NEW YORK (MainStreet) — If consumers didn’t have enough privacy problems to worry about in the digital age, a new report has found that anyone who owns an iPhone, iPad or Android phone with GPS enabled has had each of their movements tracked periodically and stored in an encrypted file on the device that is sometimes sent out to companies.
Technically speaking, the data in the file doesn’t actually label each location as your house or your office or your kid’s school, but nonetheless, looking at the data could be enough to deduce one’s routines, whether it’s your commute to work, the stores you frequent on the weekends or any road trips you’ve taken in recent months.
As of now, consumers who own any of these devices have relatively few options available. Theoretically, they can turn off the GPS function to eliminate the possibility of being tracked from one place to the next, but doing so would also prevent users from using the map on the device to find directions, or from using check-in services like Foursquare and Facebook Places. Even if you’re willing to do this, a separate test conducted by The Wall Street Journal found that even this doesn’t stop the tracking from taking place.
Short of that, users effectively have two options: ditch the devices or accept the fact that they are being tracked. As it turns out, many consumers now are choosing to do the latter, and not just accepting the tracking, but embracing it.
Pete Warden and Alasdair Allen, the two researchers behind the initial report that sparked the controversy, also released a downloadable application that lets iPhone users in particular find the file on their device and translate the location data onto a map.
The application works by scanning through the files that were backed up after the last time you synched your iPhone with your computer and picks out the one file that contains your cellular location data. That data includes information about your latitude and longitude, which the researchers use to map the information. Users will see dots of varying sizes and colors based on the number of times they were tagged near a particular location. So, for example, you’ll see a large blue dot near your home and a small orange dot at that diner you stopped at once on your trip down south. What’s more, users can zoom in on the map and even view the data over time, to trace their movements in chronological order.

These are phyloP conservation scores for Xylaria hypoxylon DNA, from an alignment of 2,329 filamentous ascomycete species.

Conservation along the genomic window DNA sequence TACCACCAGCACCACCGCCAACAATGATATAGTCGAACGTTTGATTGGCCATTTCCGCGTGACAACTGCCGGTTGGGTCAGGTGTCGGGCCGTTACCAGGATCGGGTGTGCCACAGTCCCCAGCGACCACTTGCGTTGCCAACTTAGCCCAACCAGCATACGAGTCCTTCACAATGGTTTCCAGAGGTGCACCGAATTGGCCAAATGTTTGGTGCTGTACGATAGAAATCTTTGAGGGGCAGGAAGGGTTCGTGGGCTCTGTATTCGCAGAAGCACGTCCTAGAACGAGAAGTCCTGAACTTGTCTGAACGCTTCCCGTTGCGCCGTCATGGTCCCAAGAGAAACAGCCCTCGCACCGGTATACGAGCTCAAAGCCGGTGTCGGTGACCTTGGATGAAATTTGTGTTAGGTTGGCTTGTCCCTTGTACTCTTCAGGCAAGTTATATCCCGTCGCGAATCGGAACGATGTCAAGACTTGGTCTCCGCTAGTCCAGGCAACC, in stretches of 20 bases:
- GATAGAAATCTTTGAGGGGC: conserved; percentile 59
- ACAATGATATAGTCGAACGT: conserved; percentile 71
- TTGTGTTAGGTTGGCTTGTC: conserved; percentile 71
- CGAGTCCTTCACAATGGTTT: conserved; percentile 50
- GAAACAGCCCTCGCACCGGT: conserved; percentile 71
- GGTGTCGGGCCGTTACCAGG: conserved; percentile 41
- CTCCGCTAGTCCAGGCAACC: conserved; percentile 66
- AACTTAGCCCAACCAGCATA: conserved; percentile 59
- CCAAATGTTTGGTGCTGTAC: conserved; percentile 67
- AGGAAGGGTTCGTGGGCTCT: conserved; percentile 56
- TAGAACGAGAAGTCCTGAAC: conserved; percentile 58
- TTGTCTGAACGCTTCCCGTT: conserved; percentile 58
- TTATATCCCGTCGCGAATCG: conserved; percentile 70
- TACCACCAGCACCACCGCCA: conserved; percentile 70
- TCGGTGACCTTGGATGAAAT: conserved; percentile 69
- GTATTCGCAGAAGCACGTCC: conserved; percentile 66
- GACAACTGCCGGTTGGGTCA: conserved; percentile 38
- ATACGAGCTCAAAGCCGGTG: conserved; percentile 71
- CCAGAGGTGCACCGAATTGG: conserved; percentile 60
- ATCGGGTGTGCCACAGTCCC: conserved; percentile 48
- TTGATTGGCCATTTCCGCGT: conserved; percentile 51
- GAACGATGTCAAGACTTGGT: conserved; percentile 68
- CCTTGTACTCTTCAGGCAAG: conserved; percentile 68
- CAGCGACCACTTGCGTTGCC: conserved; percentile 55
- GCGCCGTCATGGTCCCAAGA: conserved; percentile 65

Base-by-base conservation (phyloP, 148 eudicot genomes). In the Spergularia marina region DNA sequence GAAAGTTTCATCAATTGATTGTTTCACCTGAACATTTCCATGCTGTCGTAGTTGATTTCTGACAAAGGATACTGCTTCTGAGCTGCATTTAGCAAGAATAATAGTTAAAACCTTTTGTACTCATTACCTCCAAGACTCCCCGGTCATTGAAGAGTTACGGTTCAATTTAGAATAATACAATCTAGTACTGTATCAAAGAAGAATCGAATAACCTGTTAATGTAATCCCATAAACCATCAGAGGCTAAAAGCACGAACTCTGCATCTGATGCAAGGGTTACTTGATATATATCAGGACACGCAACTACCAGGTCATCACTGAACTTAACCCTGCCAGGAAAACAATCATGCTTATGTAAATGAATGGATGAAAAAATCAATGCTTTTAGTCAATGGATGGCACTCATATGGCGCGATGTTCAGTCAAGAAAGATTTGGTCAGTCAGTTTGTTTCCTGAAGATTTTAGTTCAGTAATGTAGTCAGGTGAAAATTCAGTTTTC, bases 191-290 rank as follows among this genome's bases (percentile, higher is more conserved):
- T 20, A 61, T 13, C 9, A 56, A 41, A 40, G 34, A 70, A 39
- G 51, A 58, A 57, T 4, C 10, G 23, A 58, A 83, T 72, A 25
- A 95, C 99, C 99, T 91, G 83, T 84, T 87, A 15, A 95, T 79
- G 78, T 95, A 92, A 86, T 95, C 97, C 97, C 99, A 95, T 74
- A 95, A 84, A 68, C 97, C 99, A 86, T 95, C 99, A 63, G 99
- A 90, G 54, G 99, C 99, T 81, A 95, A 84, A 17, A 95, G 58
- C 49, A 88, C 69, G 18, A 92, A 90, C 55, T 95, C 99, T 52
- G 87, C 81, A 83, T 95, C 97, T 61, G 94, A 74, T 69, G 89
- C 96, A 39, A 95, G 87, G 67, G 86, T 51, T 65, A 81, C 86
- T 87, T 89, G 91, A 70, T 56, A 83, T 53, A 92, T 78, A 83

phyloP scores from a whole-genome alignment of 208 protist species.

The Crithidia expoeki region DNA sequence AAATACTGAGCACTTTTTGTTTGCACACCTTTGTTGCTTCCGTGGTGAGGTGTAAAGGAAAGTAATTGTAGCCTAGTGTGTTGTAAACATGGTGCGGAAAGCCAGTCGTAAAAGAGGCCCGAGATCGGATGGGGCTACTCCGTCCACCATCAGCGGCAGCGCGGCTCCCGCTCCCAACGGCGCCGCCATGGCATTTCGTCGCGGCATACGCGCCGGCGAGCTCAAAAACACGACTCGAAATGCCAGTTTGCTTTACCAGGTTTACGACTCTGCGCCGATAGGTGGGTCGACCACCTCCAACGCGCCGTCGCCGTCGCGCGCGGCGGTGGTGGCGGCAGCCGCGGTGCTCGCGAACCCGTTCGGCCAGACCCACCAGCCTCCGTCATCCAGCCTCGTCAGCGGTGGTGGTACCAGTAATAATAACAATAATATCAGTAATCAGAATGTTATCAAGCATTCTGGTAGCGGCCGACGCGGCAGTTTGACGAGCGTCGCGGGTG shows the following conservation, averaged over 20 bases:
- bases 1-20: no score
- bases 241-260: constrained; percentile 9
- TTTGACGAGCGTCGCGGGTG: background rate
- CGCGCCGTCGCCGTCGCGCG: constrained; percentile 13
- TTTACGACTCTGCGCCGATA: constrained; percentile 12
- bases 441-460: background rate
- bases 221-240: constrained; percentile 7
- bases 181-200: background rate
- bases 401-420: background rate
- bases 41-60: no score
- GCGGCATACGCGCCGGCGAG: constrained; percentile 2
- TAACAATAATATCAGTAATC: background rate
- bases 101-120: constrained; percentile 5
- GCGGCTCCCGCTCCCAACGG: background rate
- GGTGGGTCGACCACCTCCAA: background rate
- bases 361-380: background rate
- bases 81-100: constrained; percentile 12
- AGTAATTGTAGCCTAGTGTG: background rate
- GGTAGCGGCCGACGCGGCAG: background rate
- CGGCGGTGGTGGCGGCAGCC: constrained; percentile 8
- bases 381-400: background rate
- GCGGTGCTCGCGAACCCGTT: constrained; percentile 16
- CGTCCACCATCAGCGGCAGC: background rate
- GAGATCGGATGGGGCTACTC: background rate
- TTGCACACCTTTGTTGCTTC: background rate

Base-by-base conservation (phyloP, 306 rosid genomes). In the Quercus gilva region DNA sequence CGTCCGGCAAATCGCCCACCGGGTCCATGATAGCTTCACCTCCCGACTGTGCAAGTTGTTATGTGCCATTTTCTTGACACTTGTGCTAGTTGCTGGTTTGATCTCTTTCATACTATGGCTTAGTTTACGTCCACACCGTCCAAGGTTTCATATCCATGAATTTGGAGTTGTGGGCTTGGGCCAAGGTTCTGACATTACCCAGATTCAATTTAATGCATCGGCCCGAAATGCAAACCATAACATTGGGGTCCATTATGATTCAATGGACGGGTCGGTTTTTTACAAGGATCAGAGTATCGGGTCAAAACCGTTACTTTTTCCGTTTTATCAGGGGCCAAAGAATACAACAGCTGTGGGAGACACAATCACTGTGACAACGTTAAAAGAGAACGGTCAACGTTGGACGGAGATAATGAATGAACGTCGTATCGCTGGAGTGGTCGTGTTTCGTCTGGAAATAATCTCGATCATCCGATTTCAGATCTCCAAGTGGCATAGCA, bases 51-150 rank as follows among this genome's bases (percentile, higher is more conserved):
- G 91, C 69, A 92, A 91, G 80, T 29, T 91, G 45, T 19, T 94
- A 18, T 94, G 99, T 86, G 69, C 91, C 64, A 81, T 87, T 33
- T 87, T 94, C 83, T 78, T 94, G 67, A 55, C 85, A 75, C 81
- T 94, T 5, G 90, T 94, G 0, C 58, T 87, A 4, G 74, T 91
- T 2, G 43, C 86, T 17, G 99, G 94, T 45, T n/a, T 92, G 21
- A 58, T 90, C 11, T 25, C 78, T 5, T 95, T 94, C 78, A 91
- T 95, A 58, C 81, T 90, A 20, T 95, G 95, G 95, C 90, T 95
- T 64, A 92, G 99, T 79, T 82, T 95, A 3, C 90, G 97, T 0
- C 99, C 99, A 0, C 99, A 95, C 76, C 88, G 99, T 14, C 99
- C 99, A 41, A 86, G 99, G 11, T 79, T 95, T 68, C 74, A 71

The application itself is stored on each person’s computer, and mapped out information is not transmitted to anyone. Instead, it just provides users with the ability to get a glimpse at the “secrets” their phone is sharing about them, and enjoy a little digital nostalgia in the process.
Already, dozens of users from places as far away as Seattle and Atlanta, and even countries like the U.K, have uploaded these maps to photo-sharing sites like Flickr. Rather than use the pictures as a rallying cry, the users have chosen to see the silver lining of the situation.
“The nice thing is, I can point to just about every one of the out of town dots, and remember happy hikes, meals with friends, setting out on exciting journeys,” one Flickr user from London wrote. “Personally, I'm OK with the iPhone storing information about where I've been. It's not like I'm not already tweeting about it, uploading photos to Flickr, reviewing things on Tripadvisor and so on.”
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